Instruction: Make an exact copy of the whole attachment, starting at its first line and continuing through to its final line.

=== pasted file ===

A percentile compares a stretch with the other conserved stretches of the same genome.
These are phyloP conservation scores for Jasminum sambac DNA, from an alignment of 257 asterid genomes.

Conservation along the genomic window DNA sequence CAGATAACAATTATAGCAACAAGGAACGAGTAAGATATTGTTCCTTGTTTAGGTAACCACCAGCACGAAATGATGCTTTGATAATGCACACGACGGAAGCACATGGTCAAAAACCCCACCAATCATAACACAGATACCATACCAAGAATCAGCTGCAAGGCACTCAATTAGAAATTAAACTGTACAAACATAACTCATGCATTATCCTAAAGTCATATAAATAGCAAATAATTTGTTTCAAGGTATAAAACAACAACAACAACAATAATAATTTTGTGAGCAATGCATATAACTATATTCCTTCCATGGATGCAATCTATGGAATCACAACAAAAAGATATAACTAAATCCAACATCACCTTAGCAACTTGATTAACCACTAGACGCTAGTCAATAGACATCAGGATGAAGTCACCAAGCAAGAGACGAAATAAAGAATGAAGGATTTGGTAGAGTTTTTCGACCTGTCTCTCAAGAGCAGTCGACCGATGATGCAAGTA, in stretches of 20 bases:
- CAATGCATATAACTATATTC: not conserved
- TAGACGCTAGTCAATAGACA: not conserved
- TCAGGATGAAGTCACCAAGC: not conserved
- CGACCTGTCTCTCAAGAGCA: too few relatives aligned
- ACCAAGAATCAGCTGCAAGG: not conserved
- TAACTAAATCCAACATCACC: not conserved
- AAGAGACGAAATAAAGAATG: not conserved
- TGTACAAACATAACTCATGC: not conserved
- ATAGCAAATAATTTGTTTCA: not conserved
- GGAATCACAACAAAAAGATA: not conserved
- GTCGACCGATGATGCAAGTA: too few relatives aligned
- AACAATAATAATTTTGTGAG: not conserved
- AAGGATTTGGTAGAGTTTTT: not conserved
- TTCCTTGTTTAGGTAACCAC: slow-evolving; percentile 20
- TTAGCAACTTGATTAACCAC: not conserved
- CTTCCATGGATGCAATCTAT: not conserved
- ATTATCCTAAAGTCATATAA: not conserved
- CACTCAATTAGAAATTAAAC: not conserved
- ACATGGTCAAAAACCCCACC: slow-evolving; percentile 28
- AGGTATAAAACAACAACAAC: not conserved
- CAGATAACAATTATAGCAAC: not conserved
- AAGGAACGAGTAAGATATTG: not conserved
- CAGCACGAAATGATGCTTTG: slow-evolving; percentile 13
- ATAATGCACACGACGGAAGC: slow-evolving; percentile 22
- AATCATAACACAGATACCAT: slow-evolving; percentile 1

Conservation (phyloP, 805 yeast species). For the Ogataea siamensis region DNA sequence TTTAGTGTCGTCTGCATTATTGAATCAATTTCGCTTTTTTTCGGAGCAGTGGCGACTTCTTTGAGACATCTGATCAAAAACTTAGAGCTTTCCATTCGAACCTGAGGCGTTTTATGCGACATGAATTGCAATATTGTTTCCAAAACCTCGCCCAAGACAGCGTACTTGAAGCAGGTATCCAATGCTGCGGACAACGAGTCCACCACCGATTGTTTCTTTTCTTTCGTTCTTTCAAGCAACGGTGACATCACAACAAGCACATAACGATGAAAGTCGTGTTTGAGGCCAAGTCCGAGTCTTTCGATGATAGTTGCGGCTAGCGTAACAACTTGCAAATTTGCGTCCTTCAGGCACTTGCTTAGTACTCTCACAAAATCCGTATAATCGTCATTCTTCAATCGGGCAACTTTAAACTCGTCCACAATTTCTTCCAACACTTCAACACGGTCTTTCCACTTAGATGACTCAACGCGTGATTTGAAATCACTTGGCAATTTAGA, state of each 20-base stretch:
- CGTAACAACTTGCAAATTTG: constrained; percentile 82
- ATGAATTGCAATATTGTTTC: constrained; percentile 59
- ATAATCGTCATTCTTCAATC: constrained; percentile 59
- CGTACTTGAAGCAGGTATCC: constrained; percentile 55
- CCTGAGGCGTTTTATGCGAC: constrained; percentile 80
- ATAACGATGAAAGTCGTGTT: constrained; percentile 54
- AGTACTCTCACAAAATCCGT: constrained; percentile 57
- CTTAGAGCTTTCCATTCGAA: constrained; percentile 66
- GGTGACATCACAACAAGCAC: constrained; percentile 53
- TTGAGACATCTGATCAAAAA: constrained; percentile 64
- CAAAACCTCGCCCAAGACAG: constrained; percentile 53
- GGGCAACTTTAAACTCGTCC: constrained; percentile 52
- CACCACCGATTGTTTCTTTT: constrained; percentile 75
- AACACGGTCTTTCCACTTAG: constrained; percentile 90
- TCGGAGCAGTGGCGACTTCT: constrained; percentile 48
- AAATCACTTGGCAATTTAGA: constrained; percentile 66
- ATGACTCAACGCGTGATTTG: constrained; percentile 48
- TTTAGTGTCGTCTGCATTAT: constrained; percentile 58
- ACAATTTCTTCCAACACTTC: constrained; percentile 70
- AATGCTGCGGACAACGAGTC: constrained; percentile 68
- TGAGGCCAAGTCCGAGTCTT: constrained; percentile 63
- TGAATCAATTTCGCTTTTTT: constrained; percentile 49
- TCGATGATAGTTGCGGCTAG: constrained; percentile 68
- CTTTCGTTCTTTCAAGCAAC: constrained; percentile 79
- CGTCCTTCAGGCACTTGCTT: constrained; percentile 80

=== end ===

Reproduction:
A percentile compares a stretch with the other conserved stretches of the same genome.
These are phyloP conservation scores for Jasminum sambac DNA, from an alignment of 257 asterid genomes.

Conservation along the genomic window DNA sequence CAGATAACAATTATAGCAACAAGGAACGAGTAAGATATTGTTCCTTGTTTAGGTAACCACCAGCACGAAATGATGCTTTGATAATGCACACGACGGAAGCACATGGTCAAAAACCCCACCAATCATAACACAGATACCATACCAAGAATCAGCTGCAAGGCACTCAATTAGAAATTAAACTGTACAAACATAACTCATGCATTATCCTAAAGTCATATAAATAGCAAATAATTTGTTTCAAGGTATAAAACAACAACAACAACAATAATAATTTTGTGAGCAATGCATATAACTATATTCCTTCCATGGATGCAATCTATGGAATCACAACAAAAAGATATAACTAAATCCAACATCACCTTAGCAACTTGATTAACCACTAGACGCTAGTCAATAGACATCAGGATGAAGTCACCAAGCAAGAGACGAAATAAAGAATGAAGGATTTGGTAGAGTTTTTCGACCTGTCTCTCAAGAGCAGTCGACCGATGATGCAAGTA, in stretches of 20 bases:
- CAATGCATATAACTATATTC: not conserved
- TAGACGCTAGTCAATAGACA: not conserved
- TCAGGATGAAGTCACCAAGC: not conserved
- CGACCTGTCTCTCAAGAGCA: too few relatives aligned
- ACCAAGAATCAGCTGCAAGG: not conserved
- TAACTAAATCCAACATCACC: not conserved
- AAGAGACGAAATAAAGAATG: not conserved
- TGTACAAACATAACTCATGC: not conserved
- ATAGCAAATAATTTGTTTCA: not conserved
- GGAATCACAACAAAAAGATA: not conserved
- GTCGACCGATGATGCAAGTA: too few relatives aligned
- AACAATAATAATTTTGTGAG: not conserved
- AAGGATTTGGTAGAGTTTTT: not conserved
- TTCCTTGTTTAGGTAACCAC: slow-evolving; percentile 20
- TTAGCAACTTGATTAACCAC: not conserved
- CTTCCATGGATGCAATCTAT: not conserved
- ATTATCCTAAAGTCATATAA: not conserved
- CACTCAATTAGAAATTAAAC: not conserved
- ACATGGTCAAAAACCCCACC: slow-evolving; percentile 28
- AGGTATAAAACAACAACAAC: not conserved
- CAGATAACAATTATAGCAAC: not conserved
- AAGGAACGAGTAAGATATTG: not conserved
- CAGCACGAAATGATGCTTTG: slow-evolving; percentile 13
- ATAATGCACACGACGGAAGC: slow-evolving; percentile 22
- AATCATAACACAGATACCAT: slow-evolving; percentile 1

Conservation (phyloP, 805 yeast species). For the Ogataea siamensis region DNA sequence TTTAGTGTCGTCTGCATTATTGAATCAATTTCGCTTTTTTTCGGAGCAGTGGCGACTTCTTTGAGACATCTGATCAAAAACTTAGAGCTTTCCATTCGAACCTGAGGCGTTTTATGCGACATGAATTGCAATATTGTTTCCAAAACCTCGCCCAAGACAGCGTACTTGAAGCAGGTATCCAATGCTGCGGACAACGAGTCCACCACCGATTGTTTCTTTTCTTTCGTTCTTTCAAGCAACGGTGACATCACAACAAGCACATAACGATGAAAGTCGTGTTTGAGGCCAAGTCCGAGTCTTTCGATGATAGTTGCGGCTAGCGTAACAACTTGCAAATTTGCGTCCTTCAGGCACTTGCTTAGTACTCTCACAAAATCCGTATAATCGTCATTCTTCAATCGGGCAACTTTAAACTCGTCCACAATTTCTTCCAACACTTCAACACGGTCTTTCCACTTAGATGACTCAACGCGTGATTTGAAATCACTTGGCAATTTAGA, state of each 20-base stretch:
- CGTAACAACTTGCAAATTTG: constrained; percentile 82
- ATGAATTGCAATATTGTTTC: constrained; percentile 59
- ATAATCGTCATTCTTCAATC: constrained; percentile 59
- CGTACTTGAAGCAGGTATCC: constrained; percentile 55
- CCTGAGGCGTTTTATGCGAC: constrained; percentile 80
- ATAACGATGAAAGTCGTGTT: constrained; percentile 54
- AGTACTCTCACAAAATCCGT: constrained; percentile 57
- CTTAGAGCTTTCCATTCGAA: constrained; percentile 66
- GGTGACATCACAACAAGCAC: constrained; percentile 53
- TTGAGACATCTGATCAAAAA: constrained; percentile 64
- CAAAACCTCGCCCAAGACAG: constrained; percentile 53
- GGGCAACTTTAAACTCGTCC: constrained; percentile 52
- CACCACCGATTGTTTCTTTT: constrained; percentile 75
- AACACGGTCTTTCCACTTAG: constrained; percentile 90
- TCGGAGCAGTGGCGACTTCT: constrained; percentile 48
- AAATCACTTGGCAATTTAGA: constrained; percentile 66
- ATGACTCAACGCGTGATTTG: constrained; percentile 48
- TTTAGTGTCGTCTGCATTAT: constrained; percentile 58
- ACAATTTCTTCCAACACTTC: constrained; percentile 70
- AATGCTGCGGACAACGAGTC: constrained; percentile 68
- TGAGGCCAAGTCCGAGTCTT: constrained; percentile 63
- TGAATCAATTTCGCTTTTTT: constrained; percentile 49
- TCGATGATAGTTGCGGCTAG: constrained; percentile 68
- CTTTCGTTCTTTCAAGCAAC: constrained; percentile 79
- CGTCCTTCAGGCACTTGCTT: constrained; percentile 80